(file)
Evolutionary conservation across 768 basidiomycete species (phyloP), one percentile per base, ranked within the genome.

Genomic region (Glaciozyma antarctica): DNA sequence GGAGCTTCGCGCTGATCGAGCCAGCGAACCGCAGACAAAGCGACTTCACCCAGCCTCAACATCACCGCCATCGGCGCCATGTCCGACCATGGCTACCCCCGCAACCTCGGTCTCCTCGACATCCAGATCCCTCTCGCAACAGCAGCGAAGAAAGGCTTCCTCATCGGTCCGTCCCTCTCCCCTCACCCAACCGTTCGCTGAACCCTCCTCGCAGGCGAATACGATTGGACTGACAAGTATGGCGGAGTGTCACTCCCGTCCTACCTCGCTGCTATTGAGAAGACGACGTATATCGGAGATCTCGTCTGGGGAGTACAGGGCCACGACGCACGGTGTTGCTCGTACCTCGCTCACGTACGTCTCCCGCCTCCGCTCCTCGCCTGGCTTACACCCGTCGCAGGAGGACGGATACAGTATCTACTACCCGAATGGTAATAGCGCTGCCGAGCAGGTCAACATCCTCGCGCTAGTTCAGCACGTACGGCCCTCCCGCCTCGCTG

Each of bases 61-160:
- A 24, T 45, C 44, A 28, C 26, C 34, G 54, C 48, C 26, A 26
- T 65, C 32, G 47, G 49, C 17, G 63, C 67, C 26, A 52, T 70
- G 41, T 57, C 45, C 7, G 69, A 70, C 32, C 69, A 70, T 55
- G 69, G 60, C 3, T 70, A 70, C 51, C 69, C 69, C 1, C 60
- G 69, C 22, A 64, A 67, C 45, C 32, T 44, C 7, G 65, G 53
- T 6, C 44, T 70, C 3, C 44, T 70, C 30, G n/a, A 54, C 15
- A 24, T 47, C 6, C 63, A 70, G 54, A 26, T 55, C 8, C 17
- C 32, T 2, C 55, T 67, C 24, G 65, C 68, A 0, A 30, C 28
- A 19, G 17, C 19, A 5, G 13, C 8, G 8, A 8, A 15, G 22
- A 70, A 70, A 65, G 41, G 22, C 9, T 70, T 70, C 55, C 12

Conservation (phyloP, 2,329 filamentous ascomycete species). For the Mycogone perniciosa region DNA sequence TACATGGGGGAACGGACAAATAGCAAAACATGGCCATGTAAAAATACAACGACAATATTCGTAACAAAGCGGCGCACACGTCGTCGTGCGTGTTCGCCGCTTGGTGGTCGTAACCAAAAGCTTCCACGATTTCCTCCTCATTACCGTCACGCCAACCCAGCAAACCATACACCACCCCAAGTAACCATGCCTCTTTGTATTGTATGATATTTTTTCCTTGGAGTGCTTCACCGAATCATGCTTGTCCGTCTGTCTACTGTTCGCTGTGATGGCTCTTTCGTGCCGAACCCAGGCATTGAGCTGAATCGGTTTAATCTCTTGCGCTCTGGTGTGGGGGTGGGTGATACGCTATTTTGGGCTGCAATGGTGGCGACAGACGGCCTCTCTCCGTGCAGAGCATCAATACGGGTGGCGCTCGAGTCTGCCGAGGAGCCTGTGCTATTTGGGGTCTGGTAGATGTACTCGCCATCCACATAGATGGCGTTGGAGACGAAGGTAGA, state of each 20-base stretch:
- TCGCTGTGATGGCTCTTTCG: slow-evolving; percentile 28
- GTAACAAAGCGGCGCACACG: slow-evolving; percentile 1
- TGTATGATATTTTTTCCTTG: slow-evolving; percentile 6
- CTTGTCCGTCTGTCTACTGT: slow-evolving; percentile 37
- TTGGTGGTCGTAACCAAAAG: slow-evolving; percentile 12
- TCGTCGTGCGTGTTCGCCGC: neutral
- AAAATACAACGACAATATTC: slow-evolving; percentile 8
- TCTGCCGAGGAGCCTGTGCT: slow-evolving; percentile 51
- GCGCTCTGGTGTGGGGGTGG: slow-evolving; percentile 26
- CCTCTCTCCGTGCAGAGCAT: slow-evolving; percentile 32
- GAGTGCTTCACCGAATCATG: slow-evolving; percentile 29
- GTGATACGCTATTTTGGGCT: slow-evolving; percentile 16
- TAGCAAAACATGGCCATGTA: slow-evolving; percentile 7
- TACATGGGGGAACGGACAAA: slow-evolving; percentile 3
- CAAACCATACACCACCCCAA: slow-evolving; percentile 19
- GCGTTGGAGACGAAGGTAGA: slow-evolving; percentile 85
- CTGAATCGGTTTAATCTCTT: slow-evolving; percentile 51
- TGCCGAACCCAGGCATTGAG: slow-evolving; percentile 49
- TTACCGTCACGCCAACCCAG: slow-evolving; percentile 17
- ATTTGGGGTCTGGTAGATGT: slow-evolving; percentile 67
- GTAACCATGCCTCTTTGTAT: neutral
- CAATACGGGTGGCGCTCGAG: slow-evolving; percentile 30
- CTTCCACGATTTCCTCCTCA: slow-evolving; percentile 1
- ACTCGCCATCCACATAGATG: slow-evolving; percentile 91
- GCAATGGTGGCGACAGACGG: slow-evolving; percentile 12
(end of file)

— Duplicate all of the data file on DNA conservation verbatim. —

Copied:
Evolutionary conservation across 768 basidiomycete species (phyloP), one percentile per base, ranked within the genome.

Genomic region (Glaciozyma antarctica): DNA sequence GGAGCTTCGCGCTGATCGAGCCAGCGAACCGCAGACAAAGCGACTTCACCCAGCCTCAACATCACCGCCATCGGCGCCATGTCCGACCATGGCTACCCCCGCAACCTCGGTCTCCTCGACATCCAGATCCCTCTCGCAACAGCAGCGAAGAAAGGCTTCCTCATCGGTCCGTCCCTCTCCCCTCACCCAACCGTTCGCTGAACCCTCCTCGCAGGCGAATACGATTGGACTGACAAGTATGGCGGAGTGTCACTCCCGTCCTACCTCGCTGCTATTGAGAAGACGACGTATATCGGAGATCTCGTCTGGGGAGTACAGGGCCACGACGCACGGTGTTGCTCGTACCTCGCTCACGTACGTCTCCCGCCTCCGCTCCTCGCCTGGCTTACACCCGTCGCAGGAGGACGGATACAGTATCTACTACCCGAATGGTAATAGCGCTGCCGAGCAGGTCAACATCCTCGCGCTAGTTCAGCACGTACGGCCCTCCCGCCTCGCTG

Each of bases 61-160:
- A 24, T 45, C 44, A 28, C 26, C 34, G 54, C 48, C 26, A 26
- T 65, C 32, G 47, G 49, C 17, G 63, C 67, C 26, A 52, T 70
- G 41, T 57, C 45, C 7, G 69, A 70, C 32, C 69, A 70, T 55
- G 69, G 60, C 3, T 70, A 70, C 51, C 69, C 69, C 1, C 60
- G 69, C 22, A 64, A 67, C 45, C 32, T 44, C 7, G 65, G 53
- T 6, C 44, T 70, C 3, C 44, T 70, C 30, G n/a, A 54, C 15
- A 24, T 47, C 6, C 63, A 70, G 54, A 26, T 55, C 8, C 17
- C 32, T 2, C 55, T 67, C 24, G 65, C 68, A 0, A 30, C 28
- A 19, G 17, C 19, A 5, G 13, C 8, G 8, A 8, A 15, G 22
- A 70, A 70, A 65, G 41, G 22, C 9, T 70, T 70, C 55, C 12

Conservation (phyloP, 2,329 filamentous ascomycete species). For the Mycogone perniciosa region DNA sequence TACATGGGGGAACGGACAAATAGCAAAACATGGCCATGTAAAAATACAACGACAATATTCGTAACAAAGCGGCGCACACGTCGTCGTGCGTGTTCGCCGCTTGGTGGTCGTAACCAAAAGCTTCCACGATTTCCTCCTCATTACCGTCACGCCAACCCAGCAAACCATACACCACCCCAAGTAACCATGCCTCTTTGTATTGTATGATATTTTTTCCTTGGAGTGCTTCACCGAATCATGCTTGTCCGTCTGTCTACTGTTCGCTGTGATGGCTCTTTCGTGCCGAACCCAGGCATTGAGCTGAATCGGTTTAATCTCTTGCGCTCTGGTGTGGGGGTGGGTGATACGCTATTTTGGGCTGCAATGGTGGCGACAGACGGCCTCTCTCCGTGCAGAGCATCAATACGGGTGGCGCTCGAGTCTGCCGAGGAGCCTGTGCTATTTGGGGTCTGGTAGATGTACTCGCCATCCACATAGATGGCGTTGGAGACGAAGGTAGA, state of each 20-base stretch:
- TCGCTGTGATGGCTCTTTCG: slow-evolving; percentile 28
- GTAACAAAGCGGCGCACACG: slow-evolving; percentile 1
- TGTATGATATTTTTTCCTTG: slow-evolving; percentile 6
- CTTGTCCGTCTGTCTACTGT: slow-evolving; percentile 37
- TTGGTGGTCGTAACCAAAAG: slow-evolving; percentile 12
- TCGTCGTGCGTGTTCGCCGC: neutral
- AAAATACAACGACAATATTC: slow-evolving; percentile 8
- TCTGCCGAGGAGCCTGTGCT: slow-evolving; percentile 51
- GCGCTCTGGTGTGGGGGTGG: slow-evolving; percentile 26
- CCTCTCTCCGTGCAGAGCAT: slow-evolving; percentile 32
- GAGTGCTTCACCGAATCATG: slow-evolving; percentile 29
- GTGATACGCTATTTTGGGCT: slow-evolving; percentile 16
- TAGCAAAACATGGCCATGTA: slow-evolving; percentile 7
- TACATGGGGGAACGGACAAA: slow-evolving; percentile 3
- CAAACCATACACCACCCCAA: slow-evolving; percentile 19
- GCGTTGGAGACGAAGGTAGA: slow-evolving; percentile 85
- CTGAATCGGTTTAATCTCTT: slow-evolving; percentile 51
- TGCCGAACCCAGGCATTGAG: slow-evolving; percentile 49
- TTACCGTCACGCCAACCCAG: slow-evolving; percentile 17
- ATTTGGGGTCTGGTAGATGT: slow-evolving; percentile 67
- GTAACCATGCCTCTTTGTAT: neutral
- CAATACGGGTGGCGCTCGAG: slow-evolving; percentile 30
- CTTCCACGATTTCCTCCTCA: slow-evolving; percentile 1
- ACTCGCCATCCACATAGATG: slow-evolving; percentile 91
- GCAATGGTGGCGACAGACGG: slow-evolving; percentile 12